What impact did the pandemic have on the album process then? Did it change how it sounded originally?
well, we lost two members!
We took a moment to laugh, and the boys tucked into their desserts in the meanwhile.
It added two years onto the process and that gave us time to work out all this shit. The drum machines, and all this technical stuff that we had no idea about as we never had time to sit and learn about sequencing and analogue recording and triggers and all that shit. We had no idea how to use it. I remember at the end of 2019 we felt that pressure of okay, we have got to get moving, but actually the pandemic took all the pressure away; We weren’t the only ones grounded to halt, so we just took our time.
So it was essentially a 2-year playground.
That’s the most positive way of looking at it, which I love. It’s good to put a positive spin on it, I haven’t heard that one yet!
When you spoke to NME you joked about the ‘career suicide’ that the album roll-out would bring, seeing how unconventional it is. What initiated the idea for taking an alternative approach to releasing music?
After a long period of reflection, we were just thinking about how much time we had put into the record and we knew that Spotify and streaming had changed in the meanwhile, and obviously you have TikTok as well. Those platforms and other tech companies held huge seminars and said basically, we need an album every year. There was actually one point where they wanted a song a month, treating the artistry as a content machine. I thought, considering it takes us 2-4 years to finish an album, that wont work, because we spend a lot more time on the music and it isn’t just content. The only way to create the space for us to have time and resources was to force the campaign to be longer. Obviously we have tour coming up in 3 weeks (November). If we had started putting songs out in April, this would be the end of the album cycle. But we haven’t even ventured onto Spotify with this album yet. So if we do it after the tour, it gives us time to create music in the way we need to. We just can’t churn it out. If we throw stuff together it just sucks. We either release worse music, or somehow force the situation to move at the pace we need. So that’s why we went with physical and the website idea, everything is really inward facing. Then we reach outwards after, if we want. I’m still not even convinced that we will!
Is there an attraction to keeping it physical, then?
I just love the idea of it. I like the way we mixed it out of the desk- it isn’t to tape or anything. It was live on the desk, then we sent that to Miami and then that wave got cut into a plastic disc. I like the idea of it being a physical souvenir, almost.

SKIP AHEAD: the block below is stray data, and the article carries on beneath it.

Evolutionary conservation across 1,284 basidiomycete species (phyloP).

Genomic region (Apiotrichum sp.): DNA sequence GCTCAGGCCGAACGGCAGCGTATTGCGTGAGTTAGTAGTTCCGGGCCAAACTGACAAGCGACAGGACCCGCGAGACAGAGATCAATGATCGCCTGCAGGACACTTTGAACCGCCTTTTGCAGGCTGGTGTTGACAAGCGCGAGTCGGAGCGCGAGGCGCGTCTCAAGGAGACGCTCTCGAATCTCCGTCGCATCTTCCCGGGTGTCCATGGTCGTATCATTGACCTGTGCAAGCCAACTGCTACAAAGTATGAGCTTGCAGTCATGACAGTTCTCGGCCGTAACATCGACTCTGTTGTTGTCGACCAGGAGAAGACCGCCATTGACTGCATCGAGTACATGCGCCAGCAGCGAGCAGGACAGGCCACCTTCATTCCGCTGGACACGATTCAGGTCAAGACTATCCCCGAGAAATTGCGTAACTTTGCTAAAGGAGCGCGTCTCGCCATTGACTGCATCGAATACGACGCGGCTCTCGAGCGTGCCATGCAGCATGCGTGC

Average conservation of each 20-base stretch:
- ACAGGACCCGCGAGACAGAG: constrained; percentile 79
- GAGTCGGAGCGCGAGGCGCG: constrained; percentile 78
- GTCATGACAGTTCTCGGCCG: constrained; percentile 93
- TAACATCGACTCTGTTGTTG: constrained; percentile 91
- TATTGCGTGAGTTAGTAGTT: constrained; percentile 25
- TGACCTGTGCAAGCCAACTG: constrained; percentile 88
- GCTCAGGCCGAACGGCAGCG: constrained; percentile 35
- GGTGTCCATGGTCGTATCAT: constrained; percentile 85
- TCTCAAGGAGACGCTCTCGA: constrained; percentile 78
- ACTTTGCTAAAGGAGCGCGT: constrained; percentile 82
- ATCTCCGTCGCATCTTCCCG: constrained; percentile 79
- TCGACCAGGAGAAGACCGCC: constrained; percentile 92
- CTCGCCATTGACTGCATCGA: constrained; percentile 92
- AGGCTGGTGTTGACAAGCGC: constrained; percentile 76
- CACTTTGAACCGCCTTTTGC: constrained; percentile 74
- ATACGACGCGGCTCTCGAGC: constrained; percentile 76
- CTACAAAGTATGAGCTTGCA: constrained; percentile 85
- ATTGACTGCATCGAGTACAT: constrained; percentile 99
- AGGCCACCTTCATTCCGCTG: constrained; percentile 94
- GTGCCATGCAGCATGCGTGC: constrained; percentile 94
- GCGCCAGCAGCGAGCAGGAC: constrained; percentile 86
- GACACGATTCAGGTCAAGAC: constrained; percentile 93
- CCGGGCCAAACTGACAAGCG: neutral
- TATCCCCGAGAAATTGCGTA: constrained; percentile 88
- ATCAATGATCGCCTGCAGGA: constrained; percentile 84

I saw recently that ‘Lovesick’ was in the TV series Heartstopper. Is TV and film a possibility for you guys? I feel as though the groundworks for a score is buried within this new project.
If someone wanted to use our music, that’s out of our hands. But I don’t think i’m ready to score anything. We make music that’s difficult to explain in the sense that it’s utter chaos. Neither of us have music theory or knowledge of how that works. It is difficult working with people who do, because we just use random images to describe sounds, which is useless to them. We have had issues with classically trained musicians before and we were like ‘Cant you just play something that goes [insert ramble of inaudible noises from Harry]‘ and they’re like “We need that written’ and so i’m like ‘Yeah, just vibe it out man‘. I think that would be a disaster, if we scored a movie. It’s an interesting idea, never say never, but we would have to be in a position where everyone on board promises not to get annoyed at us.
Ending it on quite a philosophical note. The title we have for the record is Utopia. obviously not the only record from this year with that name. So, off the back of that, what is Utopia to you?
I’ll explain why we chose that name. I saw a poster from 1992/3 of a nightclub in Torquay and it was literally an advertisement for a club night on the strip, and it was called Utopia. It had all this stuff of this buzzy, rave-y atmosphere. A sticky-floored nightclub in Torquay is the opposite of what I’d think Utopia is. It was the art director for the album who actually said we should just call it that, as it suits the record. As soon as we did that, those sounds in between the songs and the atmosphere of the countryside, that’s what I think of when I hear the word Utopia, it’s that sonic experience. It’s so visual as well, the sounds of nature. I didn’t even realise but you can get fucking apps that play you drones of nature sounds to help with anxiety, they’re great! We accidentally did that and put an album on top of it. But that’s what humans like. The sound of bugs and wind in the wheat and stuff.
So Utopia is whatever you make it?
I think so, it’s the image of world with nothing on it. just a blank canvas. Or a rave in Torquay, maybe.
The new album is available for pre-order (vinyl only) now, out November 3rd. The duo hit the road for a string of UK dates, including a stop in Southampton at Engine rooms on November 5th. Tickets are available now.